Hyperbolic, perhaps, but there is no doubt that unraveling the mysteries contained within the I Ching is far from straightforward. Even explaining what the I Ching actually is relies on a good deal of exposition – and requires one to first return to the origins of the system that it records.
The I Ching has its roots in the culture of the ancient Shang dynasty, which ruled China between the 16th and 11th centuries BC. In the court of the Shang, a complex system of divination was developed, in which turtle undershells and ox scapulae (shoulder blades) were inscribed with questions pertinent to the state. Topics for these questions ranged from the weather or the emperor’s health, to matters of warfare and the potential longevity of the dynasty. Extreme heat was then applied to the bones to produce a cracking which could be ‘read’ by the diviner.
Evidence of this process only came to light in the late nineteenth century, and its discovery is attributed to Wang Yirong, then Chancellor of the Imperial Academy. In one – likely apocryphal – version of the story, Wang, having contracted malaria, sent out for the ‘dragon bones’ traditionally prescribed in Chinese medicine to treat the illness. Upon inspecting the bones more closely, he noticed faint inscriptions, which he recognized as an ancient version of the Chinese script. Wang then apparently set about buying up these dragon bones in order to subject them to further study.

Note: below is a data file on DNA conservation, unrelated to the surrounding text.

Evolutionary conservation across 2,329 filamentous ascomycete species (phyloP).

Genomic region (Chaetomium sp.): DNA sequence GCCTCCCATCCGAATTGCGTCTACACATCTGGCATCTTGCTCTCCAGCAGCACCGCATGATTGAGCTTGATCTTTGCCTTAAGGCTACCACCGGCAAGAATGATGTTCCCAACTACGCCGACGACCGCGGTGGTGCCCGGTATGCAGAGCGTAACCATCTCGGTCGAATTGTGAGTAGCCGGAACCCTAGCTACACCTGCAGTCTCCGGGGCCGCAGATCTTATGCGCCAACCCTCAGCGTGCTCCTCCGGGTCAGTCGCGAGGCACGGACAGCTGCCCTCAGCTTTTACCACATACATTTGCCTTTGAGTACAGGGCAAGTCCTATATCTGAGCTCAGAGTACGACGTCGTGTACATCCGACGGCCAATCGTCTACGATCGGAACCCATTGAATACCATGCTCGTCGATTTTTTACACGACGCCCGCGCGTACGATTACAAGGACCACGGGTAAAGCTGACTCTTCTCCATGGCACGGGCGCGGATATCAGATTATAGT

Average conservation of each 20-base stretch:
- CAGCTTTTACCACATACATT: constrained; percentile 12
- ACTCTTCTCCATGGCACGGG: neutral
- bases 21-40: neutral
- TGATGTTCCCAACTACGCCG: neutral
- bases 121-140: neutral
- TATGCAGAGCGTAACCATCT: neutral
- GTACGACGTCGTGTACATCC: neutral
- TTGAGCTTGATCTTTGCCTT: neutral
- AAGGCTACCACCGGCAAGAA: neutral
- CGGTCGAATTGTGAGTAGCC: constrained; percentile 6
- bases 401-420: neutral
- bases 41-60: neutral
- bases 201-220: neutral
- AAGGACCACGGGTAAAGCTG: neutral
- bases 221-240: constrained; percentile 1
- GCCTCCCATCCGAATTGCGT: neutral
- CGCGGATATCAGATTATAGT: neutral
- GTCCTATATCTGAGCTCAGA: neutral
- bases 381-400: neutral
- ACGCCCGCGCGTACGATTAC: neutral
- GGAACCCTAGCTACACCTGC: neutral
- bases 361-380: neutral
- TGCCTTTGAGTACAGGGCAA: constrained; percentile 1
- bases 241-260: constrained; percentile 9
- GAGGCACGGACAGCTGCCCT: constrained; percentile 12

Unfortunately, however, history intervened in his enquiries; in 1900, Wang was commissioned to lead a squadron of Boxer rebels in Beijing and, when the foreign troops finally arrived in the capital in August to break the siege of the Legation Quarter, he committed suicide rather than face humiliation at their hands. His early archiving of the oracle bones, though, led to the first book of bone rubbings appearing in 1903, and the eventual identification of the village of Xiaotun, near the ancient Shang capital of Anyang in Henan Province, as the source of the bones. Around 200,000 fragments have now been discovered, forming the oldest extant body of written Chinese and providing detailed insight into a dynasty once assumed to be mythical.